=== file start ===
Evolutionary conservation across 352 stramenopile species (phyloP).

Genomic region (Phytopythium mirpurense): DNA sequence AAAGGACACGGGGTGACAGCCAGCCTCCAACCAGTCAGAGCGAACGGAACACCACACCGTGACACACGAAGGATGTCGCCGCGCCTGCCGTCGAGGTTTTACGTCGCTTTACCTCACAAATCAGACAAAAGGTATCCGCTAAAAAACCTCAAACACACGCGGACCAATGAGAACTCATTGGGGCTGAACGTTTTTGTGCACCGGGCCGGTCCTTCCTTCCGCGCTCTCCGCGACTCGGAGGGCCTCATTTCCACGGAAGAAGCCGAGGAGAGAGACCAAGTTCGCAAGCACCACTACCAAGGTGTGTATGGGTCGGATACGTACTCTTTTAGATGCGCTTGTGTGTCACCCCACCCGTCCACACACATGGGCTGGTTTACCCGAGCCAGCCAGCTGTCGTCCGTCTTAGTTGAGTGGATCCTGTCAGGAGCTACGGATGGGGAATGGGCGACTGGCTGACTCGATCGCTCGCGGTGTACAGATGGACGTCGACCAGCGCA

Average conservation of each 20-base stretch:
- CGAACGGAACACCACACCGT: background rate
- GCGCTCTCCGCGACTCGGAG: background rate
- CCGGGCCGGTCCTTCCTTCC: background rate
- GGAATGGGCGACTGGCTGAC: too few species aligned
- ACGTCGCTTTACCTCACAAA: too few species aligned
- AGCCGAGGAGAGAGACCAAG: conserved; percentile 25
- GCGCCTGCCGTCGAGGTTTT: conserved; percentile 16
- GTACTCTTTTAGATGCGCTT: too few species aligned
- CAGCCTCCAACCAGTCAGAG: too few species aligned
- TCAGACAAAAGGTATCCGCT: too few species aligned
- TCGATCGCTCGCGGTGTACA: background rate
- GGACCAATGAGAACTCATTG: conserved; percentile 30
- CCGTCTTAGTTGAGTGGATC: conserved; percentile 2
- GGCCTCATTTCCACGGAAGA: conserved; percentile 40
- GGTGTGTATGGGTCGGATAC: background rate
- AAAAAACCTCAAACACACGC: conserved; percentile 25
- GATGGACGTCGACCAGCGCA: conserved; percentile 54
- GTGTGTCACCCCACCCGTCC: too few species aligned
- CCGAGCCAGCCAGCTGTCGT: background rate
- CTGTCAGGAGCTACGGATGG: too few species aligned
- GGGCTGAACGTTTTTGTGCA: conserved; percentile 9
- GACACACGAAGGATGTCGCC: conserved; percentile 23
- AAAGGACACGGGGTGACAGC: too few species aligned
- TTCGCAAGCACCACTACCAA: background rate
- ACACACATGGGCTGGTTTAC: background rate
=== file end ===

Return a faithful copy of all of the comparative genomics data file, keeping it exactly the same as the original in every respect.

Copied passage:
Evolutionary conservation across 352 stramenopile species (phyloP).

Genomic region (Phytopythium mirpurense): DNA sequence AAAGGACACGGGGTGACAGCCAGCCTCCAACCAGTCAGAGCGAACGGAACACCACACCGTGACACACGAAGGATGTCGCCGCGCCTGCCGTCGAGGTTTTACGTCGCTTTACCTCACAAATCAGACAAAAGGTATCCGCTAAAAAACCTCAAACACACGCGGACCAATGAGAACTCATTGGGGCTGAACGTTTTTGTGCACCGGGCCGGTCCTTCCTTCCGCGCTCTCCGCGACTCGGAGGGCCTCATTTCCACGGAAGAAGCCGAGGAGAGAGACCAAGTTCGCAAGCACCACTACCAAGGTGTGTATGGGTCGGATACGTACTCTTTTAGATGCGCTTGTGTGTCACCCCACCCGTCCACACACATGGGCTGGTTTACCCGAGCCAGCCAGCTGTCGTCCGTCTTAGTTGAGTGGATCCTGTCAGGAGCTACGGATGGGGAATGGGCGACTGGCTGACTCGATCGCTCGCGGTGTACAGATGGACGTCGACCAGCGCA

Average conservation of each 20-base stretch:
- CGAACGGAACACCACACCGT: background rate
- GCGCTCTCCGCGACTCGGAG: background rate
- CCGGGCCGGTCCTTCCTTCC: background rate
- GGAATGGGCGACTGGCTGAC: too few species aligned
- ACGTCGCTTTACCTCACAAA: too few species aligned
- AGCCGAGGAGAGAGACCAAG: conserved; percentile 25
- GCGCCTGCCGTCGAGGTTTT: conserved; percentile 16
- GTACTCTTTTAGATGCGCTT: too few species aligned
- CAGCCTCCAACCAGTCAGAG: too few species aligned
- TCAGACAAAAGGTATCCGCT: too few species aligned
- TCGATCGCTCGCGGTGTACA: background rate
- GGACCAATGAGAACTCATTG: conserved; percentile 30
- CCGTCTTAGTTGAGTGGATC: conserved; percentile 2
- GGCCTCATTTCCACGGAAGA: conserved; percentile 40
- GGTGTGTATGGGTCGGATAC: background rate
- AAAAAACCTCAAACACACGC: conserved; percentile 25
- GATGGACGTCGACCAGCGCA: conserved; percentile 54
- GTGTGTCACCCCACCCGTCC: too few species aligned
- CCGAGCCAGCCAGCTGTCGT: background rate
- CTGTCAGGAGCTACGGATGG: too few species aligned
- GGGCTGAACGTTTTTGTGCA: conserved; percentile 9
- GACACACGAAGGATGTCGCC: conserved; percentile 23
- AAAGGACACGGGGTGACAGC: too few species aligned
- TTCGCAAGCACCACTACCAA: background rate
- ACACACATGGGCTGGTTTAC: background rate